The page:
3 Easy Ways to Eliminate Conversion Data Leakage in Your PPC Campaigns
Typically, business websites try to accomplish at least one of the following goals:
- generate sales leads
- schedule bookings and appointments
- produce ecommerce sales
- boost brand awareness
The ‘Golden Rule’ is to always track the accomplishment of these goals in relation to each advertising effort. In other words, make sure that each marketing dollar you invest directly affects your chances of success.
In the digital marketing world, we refer to the “accomplishment of a goal” as a conversion. If you spend X amount of money on a marketing campaign, you want to know how many conversions you get as a result – thus the importance of tracking conversions.
SO HERE’S THE TRICKY PART
Although Google Analytics does a great job of automatically tracking website data – it’s entirely up to you to set up your goals and conversions. Even trickier is preventing users from accomplishing your goals without you knowing about it – i.e. conversions slipping through the cracks.
Here’s a common scenario. The website for Joe’s Auto Shop is supposed to generate leads for potential car servicing. Joe spends $500 per month on PPC advertising within the local area, as well as $1,000 on print advertising in the local paper. As a result, Joe receives phone calls, emails, and website form submissions requesting quotes and appointments for car repairs.
Although business is steady month to month, Joe doesn’t know which marketing tactic is generating the leads. What is Joe to do? Well, Joe should read the following ways to eliminate PPC conversion data leakage.
1) ‘THANK YOU PAGE’ TRACKING
An easy way to track conversions is to set up a destination analytics goal for the “thank you page” resulting from a webform submission. In Joe’s case, his website’s “thank you page” is only visited by a user if they have completed the contact form. By tracking users that visit this thank you page, Joe will know how many users contact him via the webform and how many of them came from PPC.
2) EMAIL EVENTS
To maximize your conversion data, it is good practice to eliminate any method of contact that cannot be tracked in analytics. Generally, webforms are easier to track than emails. The reason for this is that users often cut and paste email addresses from websites into their email client. This web behaviour is notoriously difficult to track. For this reason, I don’t recommend providing text email addresses on a website’s contact form if you are engaging in PPC strategy.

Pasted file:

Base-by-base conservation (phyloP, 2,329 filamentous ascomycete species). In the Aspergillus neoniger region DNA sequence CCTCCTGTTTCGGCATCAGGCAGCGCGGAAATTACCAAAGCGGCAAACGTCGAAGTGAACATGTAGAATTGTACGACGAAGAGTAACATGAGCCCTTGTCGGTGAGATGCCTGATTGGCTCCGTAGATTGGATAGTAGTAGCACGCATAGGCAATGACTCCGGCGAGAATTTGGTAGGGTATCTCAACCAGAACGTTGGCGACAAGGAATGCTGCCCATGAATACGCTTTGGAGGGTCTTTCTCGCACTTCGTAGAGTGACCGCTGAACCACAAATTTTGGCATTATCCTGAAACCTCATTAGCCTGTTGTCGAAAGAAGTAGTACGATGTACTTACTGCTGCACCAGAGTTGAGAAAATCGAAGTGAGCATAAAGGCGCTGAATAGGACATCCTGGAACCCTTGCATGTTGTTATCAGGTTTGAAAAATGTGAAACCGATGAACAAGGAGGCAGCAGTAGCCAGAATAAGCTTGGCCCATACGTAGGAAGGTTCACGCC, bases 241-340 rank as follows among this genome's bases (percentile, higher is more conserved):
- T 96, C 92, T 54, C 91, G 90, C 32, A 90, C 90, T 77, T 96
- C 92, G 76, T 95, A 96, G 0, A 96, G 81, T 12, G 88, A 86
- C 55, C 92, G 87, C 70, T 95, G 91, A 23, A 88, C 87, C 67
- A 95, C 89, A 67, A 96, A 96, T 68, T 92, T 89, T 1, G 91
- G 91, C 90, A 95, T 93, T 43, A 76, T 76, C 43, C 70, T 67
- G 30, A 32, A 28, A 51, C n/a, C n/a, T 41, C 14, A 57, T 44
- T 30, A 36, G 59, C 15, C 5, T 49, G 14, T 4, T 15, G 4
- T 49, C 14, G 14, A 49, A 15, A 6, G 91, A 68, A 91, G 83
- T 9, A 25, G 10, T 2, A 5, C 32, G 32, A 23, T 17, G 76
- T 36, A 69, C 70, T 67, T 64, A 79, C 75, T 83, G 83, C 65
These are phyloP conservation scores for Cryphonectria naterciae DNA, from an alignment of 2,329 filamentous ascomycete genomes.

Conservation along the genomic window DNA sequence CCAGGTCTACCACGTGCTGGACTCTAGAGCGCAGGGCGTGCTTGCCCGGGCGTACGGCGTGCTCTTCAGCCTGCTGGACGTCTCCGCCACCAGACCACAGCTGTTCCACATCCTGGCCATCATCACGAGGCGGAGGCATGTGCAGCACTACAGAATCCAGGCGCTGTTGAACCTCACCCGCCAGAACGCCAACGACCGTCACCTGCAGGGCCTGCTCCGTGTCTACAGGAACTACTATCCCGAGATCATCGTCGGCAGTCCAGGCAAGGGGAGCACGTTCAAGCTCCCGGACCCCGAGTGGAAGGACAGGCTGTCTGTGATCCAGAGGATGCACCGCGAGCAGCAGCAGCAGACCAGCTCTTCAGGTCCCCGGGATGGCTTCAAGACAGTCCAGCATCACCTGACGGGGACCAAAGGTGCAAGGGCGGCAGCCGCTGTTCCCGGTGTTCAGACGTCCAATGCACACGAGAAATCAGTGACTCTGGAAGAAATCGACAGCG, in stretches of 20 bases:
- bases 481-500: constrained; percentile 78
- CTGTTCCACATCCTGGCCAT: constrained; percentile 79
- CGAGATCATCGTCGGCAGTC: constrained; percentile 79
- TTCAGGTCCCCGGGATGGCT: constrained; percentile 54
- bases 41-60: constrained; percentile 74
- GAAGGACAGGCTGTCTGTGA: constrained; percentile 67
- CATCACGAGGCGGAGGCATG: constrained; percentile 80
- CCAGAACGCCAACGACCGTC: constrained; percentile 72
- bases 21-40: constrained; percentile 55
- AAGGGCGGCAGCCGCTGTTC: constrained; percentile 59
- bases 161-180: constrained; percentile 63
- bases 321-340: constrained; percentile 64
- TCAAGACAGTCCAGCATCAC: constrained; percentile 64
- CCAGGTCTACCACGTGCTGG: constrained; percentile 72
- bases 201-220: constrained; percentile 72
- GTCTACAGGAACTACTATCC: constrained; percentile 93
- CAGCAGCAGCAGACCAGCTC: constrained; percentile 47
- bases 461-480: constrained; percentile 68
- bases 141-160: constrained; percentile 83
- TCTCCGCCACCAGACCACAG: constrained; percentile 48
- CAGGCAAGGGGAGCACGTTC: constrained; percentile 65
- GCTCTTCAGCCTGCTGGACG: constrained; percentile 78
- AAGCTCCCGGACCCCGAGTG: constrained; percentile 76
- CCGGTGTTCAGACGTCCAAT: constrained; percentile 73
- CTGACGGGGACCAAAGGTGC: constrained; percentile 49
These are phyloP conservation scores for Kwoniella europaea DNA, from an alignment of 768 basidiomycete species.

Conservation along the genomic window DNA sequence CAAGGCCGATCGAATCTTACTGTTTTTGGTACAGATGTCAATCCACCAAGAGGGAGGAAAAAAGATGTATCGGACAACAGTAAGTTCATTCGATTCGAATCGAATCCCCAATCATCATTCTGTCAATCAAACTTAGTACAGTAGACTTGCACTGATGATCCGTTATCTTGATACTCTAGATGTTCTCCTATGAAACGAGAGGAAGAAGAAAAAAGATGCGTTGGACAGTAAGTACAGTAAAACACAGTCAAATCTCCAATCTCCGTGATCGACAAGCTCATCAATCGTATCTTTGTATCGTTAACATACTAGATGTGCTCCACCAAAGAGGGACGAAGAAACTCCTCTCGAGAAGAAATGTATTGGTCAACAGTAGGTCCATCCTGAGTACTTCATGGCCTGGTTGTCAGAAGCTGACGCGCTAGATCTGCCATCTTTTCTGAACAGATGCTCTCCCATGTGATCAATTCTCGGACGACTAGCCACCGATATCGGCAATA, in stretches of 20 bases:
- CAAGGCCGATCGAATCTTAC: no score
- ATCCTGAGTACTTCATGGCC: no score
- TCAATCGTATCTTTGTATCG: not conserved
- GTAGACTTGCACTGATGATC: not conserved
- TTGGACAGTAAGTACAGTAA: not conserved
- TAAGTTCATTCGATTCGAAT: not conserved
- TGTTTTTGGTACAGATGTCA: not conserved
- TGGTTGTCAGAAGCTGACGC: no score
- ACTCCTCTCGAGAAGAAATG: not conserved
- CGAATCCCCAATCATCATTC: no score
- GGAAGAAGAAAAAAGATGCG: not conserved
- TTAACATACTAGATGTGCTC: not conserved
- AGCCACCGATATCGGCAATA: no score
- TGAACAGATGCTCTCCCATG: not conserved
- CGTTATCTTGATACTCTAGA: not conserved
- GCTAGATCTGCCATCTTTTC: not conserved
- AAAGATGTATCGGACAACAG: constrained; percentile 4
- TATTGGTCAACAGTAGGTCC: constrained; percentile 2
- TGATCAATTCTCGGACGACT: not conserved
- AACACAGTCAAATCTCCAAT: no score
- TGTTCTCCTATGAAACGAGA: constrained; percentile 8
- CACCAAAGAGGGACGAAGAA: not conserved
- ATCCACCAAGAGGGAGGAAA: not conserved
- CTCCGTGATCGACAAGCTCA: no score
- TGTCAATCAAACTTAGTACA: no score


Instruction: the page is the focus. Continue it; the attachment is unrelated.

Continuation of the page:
But in this case, Joe is stubborn and insists that he must include his email address on his contact page. What should he do?
Joe should set up an analytics event. By doing this, when users click on his hyper-linked email address to load it into their email client, analytics will track this behaviour as a conversion. The downside is that Joe will never know whether the user actually emailed him, but at least he’ll have an indication.
3) CALL TRACKING
Another common contact point that can potentially create conversion data loss is a website’s contact phone number. Fortunately, there’s a solution for that too, and it’s appropriately named “Call Tracking.”
Though there are numerous approaches to call tracking, the ideas are all the same. Users who visit the website through various channels (direct, organic, paid, referral, etc.) are provided a unique phone number (typically in the header, footer, and contact page). The numbers all generate calls to the same business line, but are tracked based on what number was dialled. This allows analytics to track which channels generated the conversion – i.e. the phone call.
Thanks to this clever trick, at long last Joe has the chance of sufficiently tightening up his conversion tracking. He can even go a step further and provide a tracking number in his print ads. This way he knows how many leads he’s generating by advertising in the local paper.
Although this form of conversion tracking is currently only accessible to analytics goals, and not PPC interfaces like Google AdWords, the goals can easily be easily shared (imported) between platforms.
So now Joe can rest easy, knowing that every time his website generates a lead, he’s in the know.